A cayuko filled with African migrants on the Mediterranean sea, intercepted by KBV 001 Poseidon / Photo by Swedish Coast Guard
03 Feb 2019

Six refugees die on the Mediterranean every day - despite lower number of migrants

Communication Group
Civilian Deaths

The number of refugees trying to reach Europe over the Mediterranean is decreasing, but their journeys are still dangerous and often deadly. On average, six people per day die at sea, according to a new UN report.

"Unfortunately, effective cooperation between different countries is very slow in coming", says Didzis Melbiksis at UNHCR.

An estimated 2,275 refugees and migrants died in the Mediterranean last year, the UNHCR report for 2018 shows.

This is especially alarming since the death toll is high despite the fact that fewer people are trying to cross the sea to Europe.

A total of 139,300 people arrived in Spain, Italy and Greece last year. Most came via the sea. It is the lowest figure in five years, and to be compared with just over 172,000 people in 2017 and just over one million during the crisis year of 2015.
 

Higher death rate

Although the total number of deaths decreases, the situation remains gloomy. Most of last year's fatalities, 1 100 people, had traveled in boats from Libya.  On at least ten occasions over 50 people drowned in a single incident.

"If we look at those who come from Libya and are trying to reach Europe, one in 14 who have died. It's a very high percentage. In 2017, it was one on 38, so the death rate has become higher", says Didzis Melbiksis, spokesperson for UNHCR in northern Europe.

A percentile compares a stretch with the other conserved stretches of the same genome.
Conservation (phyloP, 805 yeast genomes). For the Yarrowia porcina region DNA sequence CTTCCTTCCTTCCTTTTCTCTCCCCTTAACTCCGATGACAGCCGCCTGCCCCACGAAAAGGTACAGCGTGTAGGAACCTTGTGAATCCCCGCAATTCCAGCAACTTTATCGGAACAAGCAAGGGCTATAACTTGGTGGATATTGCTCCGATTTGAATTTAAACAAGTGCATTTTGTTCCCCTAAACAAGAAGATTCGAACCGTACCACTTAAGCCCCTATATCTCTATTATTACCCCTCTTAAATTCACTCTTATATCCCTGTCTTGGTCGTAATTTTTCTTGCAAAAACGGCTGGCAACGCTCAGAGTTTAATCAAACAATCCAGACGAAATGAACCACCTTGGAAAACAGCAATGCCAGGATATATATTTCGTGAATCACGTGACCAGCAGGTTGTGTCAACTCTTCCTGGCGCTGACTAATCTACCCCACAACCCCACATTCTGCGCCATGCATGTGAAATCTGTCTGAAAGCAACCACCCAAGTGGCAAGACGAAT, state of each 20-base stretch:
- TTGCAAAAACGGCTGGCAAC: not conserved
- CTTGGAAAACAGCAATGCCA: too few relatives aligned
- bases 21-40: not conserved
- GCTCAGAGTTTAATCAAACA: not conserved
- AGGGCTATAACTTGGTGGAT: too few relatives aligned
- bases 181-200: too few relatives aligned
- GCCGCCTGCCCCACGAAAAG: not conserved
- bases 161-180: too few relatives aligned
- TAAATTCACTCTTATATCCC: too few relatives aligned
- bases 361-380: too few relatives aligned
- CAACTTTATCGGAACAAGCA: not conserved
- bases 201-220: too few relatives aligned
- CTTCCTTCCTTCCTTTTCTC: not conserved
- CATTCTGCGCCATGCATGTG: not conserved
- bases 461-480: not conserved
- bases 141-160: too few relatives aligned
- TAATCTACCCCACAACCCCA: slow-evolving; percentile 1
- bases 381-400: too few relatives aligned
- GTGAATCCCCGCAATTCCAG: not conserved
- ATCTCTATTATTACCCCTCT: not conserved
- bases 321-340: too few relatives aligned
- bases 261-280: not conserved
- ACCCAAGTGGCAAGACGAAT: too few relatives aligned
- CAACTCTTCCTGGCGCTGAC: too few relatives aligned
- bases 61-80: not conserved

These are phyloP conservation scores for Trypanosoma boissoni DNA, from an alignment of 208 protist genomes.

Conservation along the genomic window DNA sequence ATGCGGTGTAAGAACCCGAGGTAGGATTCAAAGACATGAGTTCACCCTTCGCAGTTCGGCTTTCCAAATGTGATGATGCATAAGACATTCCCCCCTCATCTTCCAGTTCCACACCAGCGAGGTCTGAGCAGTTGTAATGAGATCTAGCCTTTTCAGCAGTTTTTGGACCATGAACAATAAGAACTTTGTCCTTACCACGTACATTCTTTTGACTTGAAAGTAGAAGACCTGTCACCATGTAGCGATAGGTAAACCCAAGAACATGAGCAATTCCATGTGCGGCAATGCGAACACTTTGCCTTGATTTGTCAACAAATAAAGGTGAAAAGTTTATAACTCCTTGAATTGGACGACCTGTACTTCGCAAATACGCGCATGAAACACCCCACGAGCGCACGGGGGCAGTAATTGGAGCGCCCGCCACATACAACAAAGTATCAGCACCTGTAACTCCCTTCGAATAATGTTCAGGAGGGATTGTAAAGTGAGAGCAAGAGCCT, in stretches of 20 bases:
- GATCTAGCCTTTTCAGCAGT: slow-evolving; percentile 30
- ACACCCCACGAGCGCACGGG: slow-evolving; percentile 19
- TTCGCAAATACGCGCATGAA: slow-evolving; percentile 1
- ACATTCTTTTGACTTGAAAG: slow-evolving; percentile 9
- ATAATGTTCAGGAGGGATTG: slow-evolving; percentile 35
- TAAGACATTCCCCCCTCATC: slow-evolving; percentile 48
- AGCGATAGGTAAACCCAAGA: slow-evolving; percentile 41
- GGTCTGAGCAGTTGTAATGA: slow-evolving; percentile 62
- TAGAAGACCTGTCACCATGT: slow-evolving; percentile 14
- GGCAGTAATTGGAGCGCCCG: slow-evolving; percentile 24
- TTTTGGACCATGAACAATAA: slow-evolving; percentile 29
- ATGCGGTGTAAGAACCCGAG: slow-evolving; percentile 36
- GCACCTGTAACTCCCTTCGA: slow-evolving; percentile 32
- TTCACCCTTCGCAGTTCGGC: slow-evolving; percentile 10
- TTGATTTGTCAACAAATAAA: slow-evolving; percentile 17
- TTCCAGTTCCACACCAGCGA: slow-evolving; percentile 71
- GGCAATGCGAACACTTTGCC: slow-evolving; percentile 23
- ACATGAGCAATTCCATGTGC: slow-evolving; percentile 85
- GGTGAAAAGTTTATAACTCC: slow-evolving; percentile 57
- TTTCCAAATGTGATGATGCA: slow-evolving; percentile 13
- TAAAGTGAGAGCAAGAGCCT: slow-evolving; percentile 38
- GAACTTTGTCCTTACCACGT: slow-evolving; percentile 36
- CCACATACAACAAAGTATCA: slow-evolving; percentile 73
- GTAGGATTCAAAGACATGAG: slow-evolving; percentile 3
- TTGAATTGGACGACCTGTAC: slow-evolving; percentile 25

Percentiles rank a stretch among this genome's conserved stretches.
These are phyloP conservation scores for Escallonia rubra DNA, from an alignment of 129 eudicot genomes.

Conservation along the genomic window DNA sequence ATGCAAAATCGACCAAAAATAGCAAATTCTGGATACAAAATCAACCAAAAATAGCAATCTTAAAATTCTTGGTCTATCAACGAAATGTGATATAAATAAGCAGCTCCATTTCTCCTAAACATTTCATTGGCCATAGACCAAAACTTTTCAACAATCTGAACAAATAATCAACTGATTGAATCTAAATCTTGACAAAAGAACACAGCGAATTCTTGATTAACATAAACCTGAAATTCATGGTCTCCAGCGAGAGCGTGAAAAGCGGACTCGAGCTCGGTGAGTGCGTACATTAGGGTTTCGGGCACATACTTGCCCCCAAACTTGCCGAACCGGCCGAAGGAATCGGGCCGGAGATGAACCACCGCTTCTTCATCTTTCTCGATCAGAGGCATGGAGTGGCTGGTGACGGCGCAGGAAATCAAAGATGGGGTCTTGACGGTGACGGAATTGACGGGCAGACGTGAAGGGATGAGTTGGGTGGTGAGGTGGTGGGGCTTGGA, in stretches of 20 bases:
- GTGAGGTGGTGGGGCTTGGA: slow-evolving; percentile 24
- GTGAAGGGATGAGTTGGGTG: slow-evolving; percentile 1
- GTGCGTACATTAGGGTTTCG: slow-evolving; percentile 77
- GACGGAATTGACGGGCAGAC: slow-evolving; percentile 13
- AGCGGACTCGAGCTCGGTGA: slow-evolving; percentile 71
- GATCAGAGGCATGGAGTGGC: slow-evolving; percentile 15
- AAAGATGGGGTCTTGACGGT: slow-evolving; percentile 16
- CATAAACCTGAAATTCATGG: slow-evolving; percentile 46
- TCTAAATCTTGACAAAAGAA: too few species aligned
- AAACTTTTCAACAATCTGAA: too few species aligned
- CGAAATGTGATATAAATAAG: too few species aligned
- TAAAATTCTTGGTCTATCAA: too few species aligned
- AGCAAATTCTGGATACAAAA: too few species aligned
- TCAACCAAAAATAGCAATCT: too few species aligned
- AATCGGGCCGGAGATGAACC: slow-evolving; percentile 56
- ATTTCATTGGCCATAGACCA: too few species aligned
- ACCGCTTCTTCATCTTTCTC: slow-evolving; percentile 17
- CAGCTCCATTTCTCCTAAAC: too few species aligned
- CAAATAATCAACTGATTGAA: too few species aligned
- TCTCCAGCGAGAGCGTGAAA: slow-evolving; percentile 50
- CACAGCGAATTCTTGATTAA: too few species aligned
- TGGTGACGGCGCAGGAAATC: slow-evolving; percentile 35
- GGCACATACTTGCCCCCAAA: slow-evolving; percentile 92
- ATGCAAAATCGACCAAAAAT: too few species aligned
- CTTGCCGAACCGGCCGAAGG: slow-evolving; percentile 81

Especially dangerous was the route across the western Mediterranean to Spain, where the number of deaths increased from 202 in 2017,  to 777 in 2018.


"A question of political will"

Didzis Melbiksis points out that not only has the number of boat refugees on the Mediterranean fallen sharply, but also the total number of asylum seekers in Europe has decreased.

"The situation is completely manageable. It is a matter of political will. If we survived in 2015, we can handle this", he says.

According to the report, a big problem is that people get stuck on ships out at sea without the possibility of entering the any of the European harbors.

"It may take days or even weeks before the countries agree on who is to receive them. It is dangerous, especially for already physically vulnerable people,  to be stuck on the Mediterranean for that long", says Didzis Melbiksis.

 

"We must organize this better"

Another concern is that ships from non-governmental organizations are prevented from intervening or dropping off shipwrecked refugees in the harbours.

"There must be a better organization around this. When people have been saved, there must be a more coordinated system for receiving them. There must be clarity on how people will be distributed among different countries, whether they are migrants or refugees".

Among last year's glimmers of hope is that several countries agreed to evacuate the people who had been in log term custody in camps in Tripoli in Libya, says Didzis Melbiksis.

"Almost 2,500 people were saved that way".

 

Cover Photo: A migrant boat filled with African migrants on the Mediterranean sea, intercepted by KBV 001 Poseidon / Photo by Swedish Coast Guard

More than 139,000 people came to Europe by boats across the Mediterranean in 2018. In this photo, a migrant boat is intercepted by the Swedish Coast Guard ship "Poseidon" in 2015.